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Reblooming Poinsettias

Now that you have enjoyed your poinsettias through the holidays, many people ask how to bloom them again next year. It can be done, but you need to know right up front that the plant isn't likely to have as large and beautiful bracts (the colored leaves) as it did this year. The techniques and conditions used in commercial production are beyond the scope of the average homeowner without a greenhouse. Bringing the bracts into color requires following a rigid schedule beginning the first of October and continuing until the bracts color, which may be ten weeks. Missing the schedule just one day or altering the conditions even slightly may undo all the earlier work. That said, here is how to rebloom a poinsettia.

After the holidays, maintain the plant indoors until the night temperatures outdoors reach 60º. There are two options for maintaining the plants: You can either treat your poinsettia as a houseplant or store it in a dormant state. If the plant is still gorgeous (many of the new cultivars will stay that way long into the new year) you can maintain it at normal home temperatures as you would a houseplant. Be sure it has your sunniest window. Give careful attention to watering, keeping it barely moist and do not allow the soil to become soggy. Feed with a houseplant fertilizer such as Bachman's Excel Grow at the recommended rate about every two weeks. In late March or early April prune the poinsettia back to 6-8 inches tall. Just before you put it out for the summer, you should repot it (described below).

If you choose to store the plant in a dormant state, reduce the water until the leaves dry and fall off, then put the plant into an area where it will receive minimal light (it does need some) and temperatures between 55-60º. It must not be over 60º or the plant won't stay dormant. In late March or early April, cut the plant back to 3-5 inches tall and repot into a slightly larger container. If there is more than one plant in the pot, give each its own pot slightly smaller than the original it shared with the others. You have too much effort invested to compromise the roots, so use a good, porous, professional potting soil such as Bachman's Exceloam. Water well and, when the new growth begins, start feeding as mentioned above.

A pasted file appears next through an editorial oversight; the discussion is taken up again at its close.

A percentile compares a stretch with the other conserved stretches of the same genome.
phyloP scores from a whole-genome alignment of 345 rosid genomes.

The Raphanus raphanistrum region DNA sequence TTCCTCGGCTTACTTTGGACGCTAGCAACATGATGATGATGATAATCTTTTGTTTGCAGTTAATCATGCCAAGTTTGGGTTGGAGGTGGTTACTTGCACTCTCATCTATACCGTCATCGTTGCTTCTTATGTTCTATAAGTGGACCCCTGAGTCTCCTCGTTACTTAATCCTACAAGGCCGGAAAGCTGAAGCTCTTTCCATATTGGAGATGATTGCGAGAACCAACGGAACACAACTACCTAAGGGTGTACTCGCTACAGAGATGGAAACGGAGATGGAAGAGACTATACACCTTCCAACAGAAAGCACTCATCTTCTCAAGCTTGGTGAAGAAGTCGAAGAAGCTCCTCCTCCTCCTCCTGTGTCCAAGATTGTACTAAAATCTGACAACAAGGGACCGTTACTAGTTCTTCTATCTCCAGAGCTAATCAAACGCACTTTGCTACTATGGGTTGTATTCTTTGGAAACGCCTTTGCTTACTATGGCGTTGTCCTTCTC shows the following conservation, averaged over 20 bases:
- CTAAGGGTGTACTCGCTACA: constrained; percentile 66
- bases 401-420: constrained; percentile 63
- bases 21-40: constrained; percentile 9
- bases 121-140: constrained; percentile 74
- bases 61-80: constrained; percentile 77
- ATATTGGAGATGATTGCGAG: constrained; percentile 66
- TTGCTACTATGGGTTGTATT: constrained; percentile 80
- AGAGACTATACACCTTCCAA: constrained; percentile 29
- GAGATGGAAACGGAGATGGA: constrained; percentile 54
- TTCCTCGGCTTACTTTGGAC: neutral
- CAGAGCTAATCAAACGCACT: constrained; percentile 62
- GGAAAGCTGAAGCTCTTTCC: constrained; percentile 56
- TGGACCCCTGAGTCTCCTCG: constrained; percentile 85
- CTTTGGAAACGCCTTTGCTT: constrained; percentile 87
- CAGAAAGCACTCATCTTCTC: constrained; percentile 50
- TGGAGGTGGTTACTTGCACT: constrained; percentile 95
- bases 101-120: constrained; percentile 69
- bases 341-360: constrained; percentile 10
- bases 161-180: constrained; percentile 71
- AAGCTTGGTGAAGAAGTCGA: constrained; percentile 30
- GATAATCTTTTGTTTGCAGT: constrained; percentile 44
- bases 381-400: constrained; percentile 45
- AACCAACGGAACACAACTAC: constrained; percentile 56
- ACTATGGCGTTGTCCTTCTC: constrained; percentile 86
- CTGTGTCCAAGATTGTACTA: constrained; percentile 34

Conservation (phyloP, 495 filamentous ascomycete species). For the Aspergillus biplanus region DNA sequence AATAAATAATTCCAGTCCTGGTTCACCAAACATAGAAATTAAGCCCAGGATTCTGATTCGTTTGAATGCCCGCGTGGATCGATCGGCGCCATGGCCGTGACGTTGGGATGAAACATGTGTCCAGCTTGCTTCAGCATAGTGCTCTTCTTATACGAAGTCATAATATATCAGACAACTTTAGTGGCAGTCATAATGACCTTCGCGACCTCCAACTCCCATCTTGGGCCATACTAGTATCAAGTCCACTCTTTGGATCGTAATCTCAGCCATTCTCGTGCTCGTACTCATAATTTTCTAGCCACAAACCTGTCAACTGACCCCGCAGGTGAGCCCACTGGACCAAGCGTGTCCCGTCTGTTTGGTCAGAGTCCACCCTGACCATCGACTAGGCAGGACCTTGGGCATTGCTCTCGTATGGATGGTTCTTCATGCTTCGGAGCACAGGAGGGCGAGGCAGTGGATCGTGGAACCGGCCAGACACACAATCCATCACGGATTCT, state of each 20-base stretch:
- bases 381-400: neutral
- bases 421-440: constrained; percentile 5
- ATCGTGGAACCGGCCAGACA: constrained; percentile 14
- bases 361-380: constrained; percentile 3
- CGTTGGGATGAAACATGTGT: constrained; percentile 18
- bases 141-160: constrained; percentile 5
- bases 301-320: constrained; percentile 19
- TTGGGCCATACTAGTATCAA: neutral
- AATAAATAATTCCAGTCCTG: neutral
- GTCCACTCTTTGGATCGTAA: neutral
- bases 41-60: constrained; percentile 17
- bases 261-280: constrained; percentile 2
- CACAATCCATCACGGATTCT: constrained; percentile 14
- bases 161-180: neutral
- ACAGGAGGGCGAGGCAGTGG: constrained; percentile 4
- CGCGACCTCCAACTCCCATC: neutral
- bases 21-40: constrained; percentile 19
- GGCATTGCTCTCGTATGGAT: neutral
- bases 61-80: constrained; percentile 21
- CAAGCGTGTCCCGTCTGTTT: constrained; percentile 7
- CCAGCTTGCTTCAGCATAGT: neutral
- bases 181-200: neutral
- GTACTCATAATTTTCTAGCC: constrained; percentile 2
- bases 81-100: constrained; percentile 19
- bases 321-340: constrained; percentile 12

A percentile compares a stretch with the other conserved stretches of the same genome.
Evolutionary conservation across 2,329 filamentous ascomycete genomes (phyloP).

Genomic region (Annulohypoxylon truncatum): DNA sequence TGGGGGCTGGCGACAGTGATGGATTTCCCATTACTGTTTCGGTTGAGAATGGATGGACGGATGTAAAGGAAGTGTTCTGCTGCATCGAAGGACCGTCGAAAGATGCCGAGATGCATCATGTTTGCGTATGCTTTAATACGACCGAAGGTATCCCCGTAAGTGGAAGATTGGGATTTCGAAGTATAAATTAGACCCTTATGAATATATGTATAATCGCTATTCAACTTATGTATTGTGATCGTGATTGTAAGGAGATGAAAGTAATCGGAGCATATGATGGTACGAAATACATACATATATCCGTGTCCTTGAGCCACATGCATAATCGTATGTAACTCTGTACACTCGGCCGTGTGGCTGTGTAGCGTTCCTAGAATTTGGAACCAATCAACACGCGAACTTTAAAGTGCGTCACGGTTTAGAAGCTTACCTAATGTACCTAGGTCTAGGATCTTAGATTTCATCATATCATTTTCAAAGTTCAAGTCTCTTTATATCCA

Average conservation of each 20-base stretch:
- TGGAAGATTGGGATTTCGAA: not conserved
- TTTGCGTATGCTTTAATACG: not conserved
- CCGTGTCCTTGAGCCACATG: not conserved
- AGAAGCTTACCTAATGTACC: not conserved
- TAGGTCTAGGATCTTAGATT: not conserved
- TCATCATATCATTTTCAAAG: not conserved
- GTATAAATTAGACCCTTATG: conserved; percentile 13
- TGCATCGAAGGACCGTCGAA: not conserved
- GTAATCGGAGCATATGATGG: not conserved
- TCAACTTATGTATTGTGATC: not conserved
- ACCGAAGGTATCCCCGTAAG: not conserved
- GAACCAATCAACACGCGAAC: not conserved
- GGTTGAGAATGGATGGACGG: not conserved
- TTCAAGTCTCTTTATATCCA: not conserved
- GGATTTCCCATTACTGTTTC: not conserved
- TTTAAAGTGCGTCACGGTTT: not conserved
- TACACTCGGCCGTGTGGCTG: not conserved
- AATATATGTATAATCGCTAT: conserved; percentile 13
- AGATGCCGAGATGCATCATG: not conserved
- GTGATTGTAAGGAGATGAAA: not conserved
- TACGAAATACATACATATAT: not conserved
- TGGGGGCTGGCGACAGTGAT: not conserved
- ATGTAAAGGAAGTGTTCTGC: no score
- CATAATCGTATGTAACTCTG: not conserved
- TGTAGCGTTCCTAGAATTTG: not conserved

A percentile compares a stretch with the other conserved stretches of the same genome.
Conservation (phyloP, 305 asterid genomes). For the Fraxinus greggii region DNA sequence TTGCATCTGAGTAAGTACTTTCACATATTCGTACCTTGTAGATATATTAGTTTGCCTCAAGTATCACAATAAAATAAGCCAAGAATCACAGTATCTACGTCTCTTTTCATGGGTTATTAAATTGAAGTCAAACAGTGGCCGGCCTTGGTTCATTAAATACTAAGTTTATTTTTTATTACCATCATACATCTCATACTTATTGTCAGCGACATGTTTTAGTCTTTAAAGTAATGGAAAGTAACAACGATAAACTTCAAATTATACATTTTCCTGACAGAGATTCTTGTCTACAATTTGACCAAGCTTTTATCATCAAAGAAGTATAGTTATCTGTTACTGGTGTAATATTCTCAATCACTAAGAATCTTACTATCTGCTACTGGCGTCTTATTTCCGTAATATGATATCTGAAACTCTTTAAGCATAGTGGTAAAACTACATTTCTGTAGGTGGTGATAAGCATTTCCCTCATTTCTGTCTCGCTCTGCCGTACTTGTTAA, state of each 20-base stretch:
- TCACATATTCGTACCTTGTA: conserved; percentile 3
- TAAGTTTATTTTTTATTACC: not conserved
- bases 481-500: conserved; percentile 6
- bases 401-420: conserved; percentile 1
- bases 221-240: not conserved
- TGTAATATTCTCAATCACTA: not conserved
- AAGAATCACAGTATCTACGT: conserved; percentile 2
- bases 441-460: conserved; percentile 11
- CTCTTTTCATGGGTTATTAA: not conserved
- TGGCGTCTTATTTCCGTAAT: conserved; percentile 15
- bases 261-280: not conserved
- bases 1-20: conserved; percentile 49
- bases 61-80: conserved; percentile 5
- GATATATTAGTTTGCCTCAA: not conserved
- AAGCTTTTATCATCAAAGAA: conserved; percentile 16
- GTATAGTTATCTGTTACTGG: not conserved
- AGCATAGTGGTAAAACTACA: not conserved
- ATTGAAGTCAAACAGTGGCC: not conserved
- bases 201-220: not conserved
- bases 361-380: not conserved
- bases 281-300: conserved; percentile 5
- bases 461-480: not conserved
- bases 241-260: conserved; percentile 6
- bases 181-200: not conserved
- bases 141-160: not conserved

Poinsettias should be grown outdoors for the summer. They need to do this to take advantage of the higher light levels available outside. Place them where they will receive at least 6-8 hours of direct sun daily. Protect them from the hottest of the afternoon sun if they are sitting on a masonry patio or other reflective surface. This isn't necessary if they are in a flower bed. Potted plants can be sunk into the ground to help keep them stable, cool and moist. If the pots are in contact with the soil, remember to turn the pots or lift them up each week to prevent the plants rooting out through the drainage holes. Roots will grow out of the holes whenever they get the chance and then you will shock the plants when you break the roots to bring them in. Increase the fertilizer applications to weekly. In late July pinch the plants (remove the growing tip and the upper 2-3 leaves on each stem) to keep them stocky and well branched. In early fall, when the night temperatures are starting to dip into the 50s, bring the plants in. Again, give them the sunniest window and continue to water as needed and fertilize regularly. Now you must make your plans to carry out the schedule that will cause the bracts to color again.

Starting Oct. 1 the poinsettias must be kept in the dark from 5 p.m. until 8 a.m. Then they must be put back in bright light for the day. The night temperatures should be between 65-70º and the daytime temperatures can be 70-80º. However, they need a 7-10º difference between the two, so you cannot keep them a uniform 70º. Continue the normal feeding and watering practices that have been established. This program needs to continue, without interruption, until the bracts have begun to color, usually until Thanksgiving, at least.

Deviation from any part of this schedule can result in delayed flowering or no flowering at all. The dark treatment is usually accomplished by putting the plants in a closet that will not be opened accidentally or under a box that has had the inside painted black (dried well, no fumes). Leaving them in an unused room is chancy since stray light from street lamps, passing cars, porch lights or accidentally opening the door can undo the work.

After the bracts have begun to color, you are still not home free. The plants still need to have 6-8 hours of full sun or the equivalent from high intensity lighting until the bracts are completely colored. When that has happened, you should stop feeding the plant to prolong bloom and can place it where you would like to display it for the holidays.

A Quick Overview For Reblooming Poinsettias

January thru May
Provide strong light all day and keep it barely moist.
Fertilize every two weeks.
Prune to 6-8 inches tall around April 1

June thru early September
Repot
Move the plant outdoors.
Provide 6-8 hours direct sun. Keep moist.
Fertilize every week.

Late July
Tip prune.

Mid September
Take the plant indoors.
Provide strong light all day. Keep moist.
Fertilize every week.

Early October thru Thankgiving
Days: strong light - keep moist - keep warm.
Nights: complete uninterrupted darkness - cool.
Continue fertilizing weekly.

Around Thanksgiving
As soon as the bracts develop some color, discontinue day/night treatment.
Provide bright light. Keep moist.

Recommended Products

Quality Bachman's Grown Poinsettias
Exceloam Potting Soil
Excel Gro Fertilizer
Containers and Saucers
Artificial Lights
Gardening Books and Information Sheets

© Bachman's 1999
Author: Mary Henry and Margaret Purcell, Horticulturists

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